On Tuesday, the County Council unanimously enacted Bill 1-19, introduced by At-Large Councilmember Will Jawando. The Police Officer Involved Death - Independent Investigation, also known as the Law Enforcement Trust and Transparency (LETT) Act, is crafted to ensure that when a police officer is involved in the death of an individual, investigations into that officer’s conduct are independent, impartial and transparent. The LETT Act serves to eliminate potential conflicts of interest and help improve the public’s trust in law enforcement.
“I am pleased by the overwhelming support by all of my colleagues on the Council in recognizing the importance of this measure. Directing an independent review of police actions, when an officer is involved in the death of a resident, will protect both the integrity of the inquiry and the civil rights of our residents, especially those of color,” Jawando said. “An independent criminal investigation guards against bias, and the perception of bias. This bill serves all involved -- our officers, the prosecutors and our residents, and we believe that this transparency will build trust.”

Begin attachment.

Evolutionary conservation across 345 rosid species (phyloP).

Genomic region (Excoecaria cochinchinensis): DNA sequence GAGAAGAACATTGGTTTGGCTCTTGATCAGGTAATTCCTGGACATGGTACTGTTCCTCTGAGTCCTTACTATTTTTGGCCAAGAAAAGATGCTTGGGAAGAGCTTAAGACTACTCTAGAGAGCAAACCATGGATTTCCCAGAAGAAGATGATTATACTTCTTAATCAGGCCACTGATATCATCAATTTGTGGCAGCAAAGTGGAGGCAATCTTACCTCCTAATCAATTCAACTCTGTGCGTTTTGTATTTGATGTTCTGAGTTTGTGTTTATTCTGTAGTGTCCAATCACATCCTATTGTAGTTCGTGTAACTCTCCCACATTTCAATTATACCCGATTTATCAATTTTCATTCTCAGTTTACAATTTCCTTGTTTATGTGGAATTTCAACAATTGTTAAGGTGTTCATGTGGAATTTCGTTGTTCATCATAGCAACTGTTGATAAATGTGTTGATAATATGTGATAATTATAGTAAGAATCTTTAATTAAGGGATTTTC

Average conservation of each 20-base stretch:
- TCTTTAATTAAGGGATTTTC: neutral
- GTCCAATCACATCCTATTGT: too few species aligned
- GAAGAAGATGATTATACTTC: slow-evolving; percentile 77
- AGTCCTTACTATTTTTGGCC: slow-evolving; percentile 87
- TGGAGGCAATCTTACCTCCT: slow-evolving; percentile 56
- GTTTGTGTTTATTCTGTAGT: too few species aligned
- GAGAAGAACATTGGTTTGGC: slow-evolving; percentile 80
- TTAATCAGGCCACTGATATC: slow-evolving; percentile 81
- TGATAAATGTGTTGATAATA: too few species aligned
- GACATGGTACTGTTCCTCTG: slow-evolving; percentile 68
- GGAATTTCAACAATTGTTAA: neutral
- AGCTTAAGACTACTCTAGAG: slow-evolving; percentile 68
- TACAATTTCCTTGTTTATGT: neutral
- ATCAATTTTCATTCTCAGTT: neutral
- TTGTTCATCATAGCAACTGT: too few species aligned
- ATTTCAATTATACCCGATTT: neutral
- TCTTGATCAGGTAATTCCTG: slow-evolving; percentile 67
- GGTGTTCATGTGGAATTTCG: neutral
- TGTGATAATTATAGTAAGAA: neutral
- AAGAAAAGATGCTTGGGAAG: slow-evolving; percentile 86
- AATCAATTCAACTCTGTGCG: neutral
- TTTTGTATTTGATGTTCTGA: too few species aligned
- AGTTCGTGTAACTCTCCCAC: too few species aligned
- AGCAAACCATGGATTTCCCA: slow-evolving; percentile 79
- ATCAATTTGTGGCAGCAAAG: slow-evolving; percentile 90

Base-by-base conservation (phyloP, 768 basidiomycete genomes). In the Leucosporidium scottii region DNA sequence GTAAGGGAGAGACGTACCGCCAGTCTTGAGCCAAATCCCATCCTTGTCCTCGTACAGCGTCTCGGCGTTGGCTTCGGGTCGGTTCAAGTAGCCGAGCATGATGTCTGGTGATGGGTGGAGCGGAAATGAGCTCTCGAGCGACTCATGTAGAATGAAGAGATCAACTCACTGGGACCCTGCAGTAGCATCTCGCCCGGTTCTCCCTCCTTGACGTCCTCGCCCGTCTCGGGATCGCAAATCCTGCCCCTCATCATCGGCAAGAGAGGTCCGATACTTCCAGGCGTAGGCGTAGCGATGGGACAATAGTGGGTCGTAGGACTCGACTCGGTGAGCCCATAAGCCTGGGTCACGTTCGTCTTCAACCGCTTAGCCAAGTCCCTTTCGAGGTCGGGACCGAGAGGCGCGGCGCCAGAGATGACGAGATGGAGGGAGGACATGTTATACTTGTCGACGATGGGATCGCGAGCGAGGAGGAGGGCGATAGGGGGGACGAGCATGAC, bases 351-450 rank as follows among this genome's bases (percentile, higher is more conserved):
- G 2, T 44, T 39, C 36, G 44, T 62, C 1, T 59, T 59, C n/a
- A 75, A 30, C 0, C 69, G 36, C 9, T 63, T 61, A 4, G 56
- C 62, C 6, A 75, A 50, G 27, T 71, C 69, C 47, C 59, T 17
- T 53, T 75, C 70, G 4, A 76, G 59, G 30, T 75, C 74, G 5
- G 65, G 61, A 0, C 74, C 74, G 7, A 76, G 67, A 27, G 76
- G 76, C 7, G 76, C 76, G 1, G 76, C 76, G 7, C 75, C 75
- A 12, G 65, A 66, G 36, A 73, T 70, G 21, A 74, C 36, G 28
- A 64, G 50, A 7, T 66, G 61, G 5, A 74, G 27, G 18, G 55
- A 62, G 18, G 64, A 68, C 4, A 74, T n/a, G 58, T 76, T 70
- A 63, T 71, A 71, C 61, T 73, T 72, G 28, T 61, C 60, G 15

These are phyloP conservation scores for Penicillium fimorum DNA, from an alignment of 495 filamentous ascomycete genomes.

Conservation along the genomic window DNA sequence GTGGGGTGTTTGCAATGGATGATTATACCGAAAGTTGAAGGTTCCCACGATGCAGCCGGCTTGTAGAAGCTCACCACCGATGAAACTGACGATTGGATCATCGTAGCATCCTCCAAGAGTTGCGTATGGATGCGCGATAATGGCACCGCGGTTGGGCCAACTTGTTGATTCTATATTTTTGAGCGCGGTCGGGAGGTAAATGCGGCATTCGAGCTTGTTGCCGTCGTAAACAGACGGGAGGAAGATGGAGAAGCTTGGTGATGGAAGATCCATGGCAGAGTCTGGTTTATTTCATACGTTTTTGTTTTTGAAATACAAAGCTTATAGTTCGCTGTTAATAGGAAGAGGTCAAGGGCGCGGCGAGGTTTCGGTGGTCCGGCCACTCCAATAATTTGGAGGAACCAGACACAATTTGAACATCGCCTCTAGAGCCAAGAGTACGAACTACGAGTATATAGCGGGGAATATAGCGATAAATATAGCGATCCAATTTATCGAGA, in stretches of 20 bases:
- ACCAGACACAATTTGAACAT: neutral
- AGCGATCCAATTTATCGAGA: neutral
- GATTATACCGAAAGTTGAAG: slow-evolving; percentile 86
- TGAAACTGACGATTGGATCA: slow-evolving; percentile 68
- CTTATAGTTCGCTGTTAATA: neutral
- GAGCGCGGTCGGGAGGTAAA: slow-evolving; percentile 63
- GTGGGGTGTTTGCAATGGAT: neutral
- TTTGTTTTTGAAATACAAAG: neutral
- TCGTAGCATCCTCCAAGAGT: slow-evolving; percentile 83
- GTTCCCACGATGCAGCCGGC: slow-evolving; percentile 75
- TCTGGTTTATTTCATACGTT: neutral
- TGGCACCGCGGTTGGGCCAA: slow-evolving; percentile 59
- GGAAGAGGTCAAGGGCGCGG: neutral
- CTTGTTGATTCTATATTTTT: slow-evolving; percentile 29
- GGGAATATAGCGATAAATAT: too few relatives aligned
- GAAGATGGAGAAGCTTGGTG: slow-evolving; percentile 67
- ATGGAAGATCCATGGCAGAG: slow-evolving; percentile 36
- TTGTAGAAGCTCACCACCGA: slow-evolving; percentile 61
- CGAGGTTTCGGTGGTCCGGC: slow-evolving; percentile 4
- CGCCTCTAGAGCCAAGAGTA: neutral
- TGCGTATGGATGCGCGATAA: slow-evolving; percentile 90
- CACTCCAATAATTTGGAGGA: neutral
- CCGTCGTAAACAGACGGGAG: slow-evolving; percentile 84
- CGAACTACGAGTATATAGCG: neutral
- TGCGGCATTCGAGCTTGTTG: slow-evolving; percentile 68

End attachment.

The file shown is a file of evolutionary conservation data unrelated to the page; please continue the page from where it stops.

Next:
Under the LETT Act, when an officer is involved in the death of an individual, at least two experienced investigators from an independent law enforcement entity will open an inquiry reviewing the circumstances of the case. If the decision is against filing charges, the LETT Act requires that the independent report be released to the public.
Councilmember Jawando added, “Transparency and accountability are essential to fair and equitable treatment of investigations into police conduct, especially when someone’s lost their life. Montgomery County is not immune to police-involved shootings. Less than a year ago, Robert White, a 41-year-old Silver Spring resident, was shot and killed in June 2018 in a parking lot near his home during a confrontation with an officer.”
While the State’s Attorney has an agreement with Howard County to consider criminal prosecution of officers involved in deaths, the LETT act would require a criminal investigation conducted by independent law enforcement entity. This, as well as the public report, are changes from current practice where Montgomery County Police conduct the initial criminal investigation of their own officers and do not report findings to the public. Illinois, Utah and Wisconsin have enacted similar laws.